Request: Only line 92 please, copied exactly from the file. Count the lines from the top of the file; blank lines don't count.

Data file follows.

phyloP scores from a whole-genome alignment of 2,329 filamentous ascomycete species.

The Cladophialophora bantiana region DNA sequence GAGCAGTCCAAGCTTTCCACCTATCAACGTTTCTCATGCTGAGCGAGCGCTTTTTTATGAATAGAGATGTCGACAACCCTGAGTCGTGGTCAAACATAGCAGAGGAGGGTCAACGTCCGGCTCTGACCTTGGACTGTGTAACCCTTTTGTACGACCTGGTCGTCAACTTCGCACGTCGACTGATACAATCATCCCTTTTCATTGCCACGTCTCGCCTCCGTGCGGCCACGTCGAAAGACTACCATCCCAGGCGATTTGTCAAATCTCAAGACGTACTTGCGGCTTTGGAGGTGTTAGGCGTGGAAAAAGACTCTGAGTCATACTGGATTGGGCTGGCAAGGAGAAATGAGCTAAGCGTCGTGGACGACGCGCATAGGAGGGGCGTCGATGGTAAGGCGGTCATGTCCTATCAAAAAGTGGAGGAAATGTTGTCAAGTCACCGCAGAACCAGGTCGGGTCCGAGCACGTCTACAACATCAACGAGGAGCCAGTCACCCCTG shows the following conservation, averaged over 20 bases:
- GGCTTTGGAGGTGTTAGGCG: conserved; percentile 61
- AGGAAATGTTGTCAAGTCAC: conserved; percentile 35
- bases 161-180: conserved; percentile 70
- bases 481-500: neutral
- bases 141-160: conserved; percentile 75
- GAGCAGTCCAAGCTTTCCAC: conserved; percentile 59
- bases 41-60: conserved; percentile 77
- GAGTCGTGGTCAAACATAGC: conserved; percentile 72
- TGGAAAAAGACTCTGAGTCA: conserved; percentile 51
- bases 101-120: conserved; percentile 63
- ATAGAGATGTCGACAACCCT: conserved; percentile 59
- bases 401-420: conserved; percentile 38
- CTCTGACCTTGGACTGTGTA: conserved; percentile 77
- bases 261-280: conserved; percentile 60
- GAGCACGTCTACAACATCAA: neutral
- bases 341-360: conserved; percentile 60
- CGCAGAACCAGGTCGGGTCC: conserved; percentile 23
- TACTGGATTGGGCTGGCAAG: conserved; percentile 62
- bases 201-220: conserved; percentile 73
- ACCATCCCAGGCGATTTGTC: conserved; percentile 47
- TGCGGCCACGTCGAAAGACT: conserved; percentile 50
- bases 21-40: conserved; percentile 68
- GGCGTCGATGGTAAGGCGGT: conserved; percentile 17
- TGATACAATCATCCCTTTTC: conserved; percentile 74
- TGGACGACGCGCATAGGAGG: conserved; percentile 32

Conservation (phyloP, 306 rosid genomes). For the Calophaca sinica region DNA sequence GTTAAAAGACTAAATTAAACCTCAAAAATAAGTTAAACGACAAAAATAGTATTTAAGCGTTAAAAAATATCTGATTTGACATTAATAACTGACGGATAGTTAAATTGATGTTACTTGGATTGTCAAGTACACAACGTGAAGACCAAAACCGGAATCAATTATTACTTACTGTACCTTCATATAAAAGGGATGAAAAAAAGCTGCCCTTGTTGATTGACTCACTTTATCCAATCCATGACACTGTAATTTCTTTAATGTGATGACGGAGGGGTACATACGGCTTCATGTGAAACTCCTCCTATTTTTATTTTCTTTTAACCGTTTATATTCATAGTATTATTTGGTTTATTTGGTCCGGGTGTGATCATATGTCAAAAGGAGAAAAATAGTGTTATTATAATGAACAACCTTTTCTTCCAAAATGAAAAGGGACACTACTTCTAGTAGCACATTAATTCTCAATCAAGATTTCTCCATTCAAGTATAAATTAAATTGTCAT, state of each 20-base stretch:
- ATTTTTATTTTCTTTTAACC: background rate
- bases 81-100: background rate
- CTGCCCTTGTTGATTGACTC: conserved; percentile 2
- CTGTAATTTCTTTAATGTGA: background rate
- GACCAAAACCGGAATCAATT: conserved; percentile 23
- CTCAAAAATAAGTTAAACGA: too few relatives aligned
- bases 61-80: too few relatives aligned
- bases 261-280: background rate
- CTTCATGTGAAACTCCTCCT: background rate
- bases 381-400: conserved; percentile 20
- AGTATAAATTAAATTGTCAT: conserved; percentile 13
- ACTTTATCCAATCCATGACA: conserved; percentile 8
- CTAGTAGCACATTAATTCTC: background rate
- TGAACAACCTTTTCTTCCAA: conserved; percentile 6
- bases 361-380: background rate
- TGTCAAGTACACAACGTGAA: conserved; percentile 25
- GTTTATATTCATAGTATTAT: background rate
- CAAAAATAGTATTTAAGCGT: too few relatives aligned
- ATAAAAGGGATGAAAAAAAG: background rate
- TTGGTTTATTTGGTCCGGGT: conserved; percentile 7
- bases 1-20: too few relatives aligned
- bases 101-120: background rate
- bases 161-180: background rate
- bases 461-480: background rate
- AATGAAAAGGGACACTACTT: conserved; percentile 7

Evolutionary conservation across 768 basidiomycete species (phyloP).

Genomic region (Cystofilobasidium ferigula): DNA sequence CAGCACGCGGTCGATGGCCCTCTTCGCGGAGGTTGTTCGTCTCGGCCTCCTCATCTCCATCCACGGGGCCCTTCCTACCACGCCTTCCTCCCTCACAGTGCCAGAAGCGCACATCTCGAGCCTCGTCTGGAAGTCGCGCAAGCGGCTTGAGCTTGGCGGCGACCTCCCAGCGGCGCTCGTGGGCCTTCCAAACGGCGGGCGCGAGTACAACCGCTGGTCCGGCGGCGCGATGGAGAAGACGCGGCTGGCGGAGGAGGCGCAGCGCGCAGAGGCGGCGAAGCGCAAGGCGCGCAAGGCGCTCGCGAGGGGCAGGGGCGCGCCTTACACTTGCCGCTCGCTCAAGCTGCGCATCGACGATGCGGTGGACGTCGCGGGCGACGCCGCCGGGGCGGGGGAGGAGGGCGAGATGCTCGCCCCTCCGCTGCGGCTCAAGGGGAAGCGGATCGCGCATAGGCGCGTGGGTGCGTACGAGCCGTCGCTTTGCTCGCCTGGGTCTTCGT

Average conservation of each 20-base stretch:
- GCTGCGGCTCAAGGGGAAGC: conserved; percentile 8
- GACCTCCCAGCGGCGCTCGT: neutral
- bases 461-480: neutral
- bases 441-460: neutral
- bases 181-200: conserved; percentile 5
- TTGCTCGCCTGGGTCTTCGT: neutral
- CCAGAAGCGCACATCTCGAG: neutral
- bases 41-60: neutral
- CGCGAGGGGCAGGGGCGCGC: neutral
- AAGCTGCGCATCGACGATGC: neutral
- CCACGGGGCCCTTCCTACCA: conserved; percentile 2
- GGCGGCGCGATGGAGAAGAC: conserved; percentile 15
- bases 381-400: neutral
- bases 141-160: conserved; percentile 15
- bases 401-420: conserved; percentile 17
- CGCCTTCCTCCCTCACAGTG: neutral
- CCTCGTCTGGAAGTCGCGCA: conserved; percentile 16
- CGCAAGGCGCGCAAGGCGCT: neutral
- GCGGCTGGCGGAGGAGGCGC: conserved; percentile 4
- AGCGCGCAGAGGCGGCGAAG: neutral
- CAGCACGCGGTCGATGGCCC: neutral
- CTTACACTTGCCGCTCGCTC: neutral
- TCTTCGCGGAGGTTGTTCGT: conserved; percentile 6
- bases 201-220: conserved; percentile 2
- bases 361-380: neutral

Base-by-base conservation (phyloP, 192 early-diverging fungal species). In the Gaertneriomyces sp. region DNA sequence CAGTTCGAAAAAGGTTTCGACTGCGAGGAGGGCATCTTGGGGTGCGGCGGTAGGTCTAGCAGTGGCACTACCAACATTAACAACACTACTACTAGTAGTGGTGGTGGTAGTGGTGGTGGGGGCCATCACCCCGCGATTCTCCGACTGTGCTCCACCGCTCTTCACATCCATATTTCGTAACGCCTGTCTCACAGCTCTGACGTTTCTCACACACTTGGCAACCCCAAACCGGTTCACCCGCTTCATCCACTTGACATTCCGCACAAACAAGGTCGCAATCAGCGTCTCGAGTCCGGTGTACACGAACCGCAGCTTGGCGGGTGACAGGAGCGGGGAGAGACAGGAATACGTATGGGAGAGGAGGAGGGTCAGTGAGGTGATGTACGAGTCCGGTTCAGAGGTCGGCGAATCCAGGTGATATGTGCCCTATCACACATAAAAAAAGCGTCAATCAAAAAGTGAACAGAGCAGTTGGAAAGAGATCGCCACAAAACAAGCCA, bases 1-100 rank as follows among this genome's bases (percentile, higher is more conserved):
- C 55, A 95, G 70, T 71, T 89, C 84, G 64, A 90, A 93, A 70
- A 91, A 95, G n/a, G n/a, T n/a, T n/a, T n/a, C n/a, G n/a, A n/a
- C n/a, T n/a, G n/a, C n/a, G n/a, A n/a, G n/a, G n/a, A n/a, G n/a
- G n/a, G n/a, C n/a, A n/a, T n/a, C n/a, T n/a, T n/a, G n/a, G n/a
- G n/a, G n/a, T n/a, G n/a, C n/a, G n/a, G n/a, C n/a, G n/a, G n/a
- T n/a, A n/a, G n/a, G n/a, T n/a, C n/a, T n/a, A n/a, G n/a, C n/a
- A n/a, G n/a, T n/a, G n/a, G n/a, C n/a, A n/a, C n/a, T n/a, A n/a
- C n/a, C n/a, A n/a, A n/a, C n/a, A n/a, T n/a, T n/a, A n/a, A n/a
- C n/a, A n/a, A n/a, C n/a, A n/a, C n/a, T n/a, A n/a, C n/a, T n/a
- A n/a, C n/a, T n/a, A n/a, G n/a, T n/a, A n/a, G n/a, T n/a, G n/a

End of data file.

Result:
- A n/a, C n/a, T n/a, A n/a, G n/a, T n/a, A n/a, G n/a, T n/a, G n/a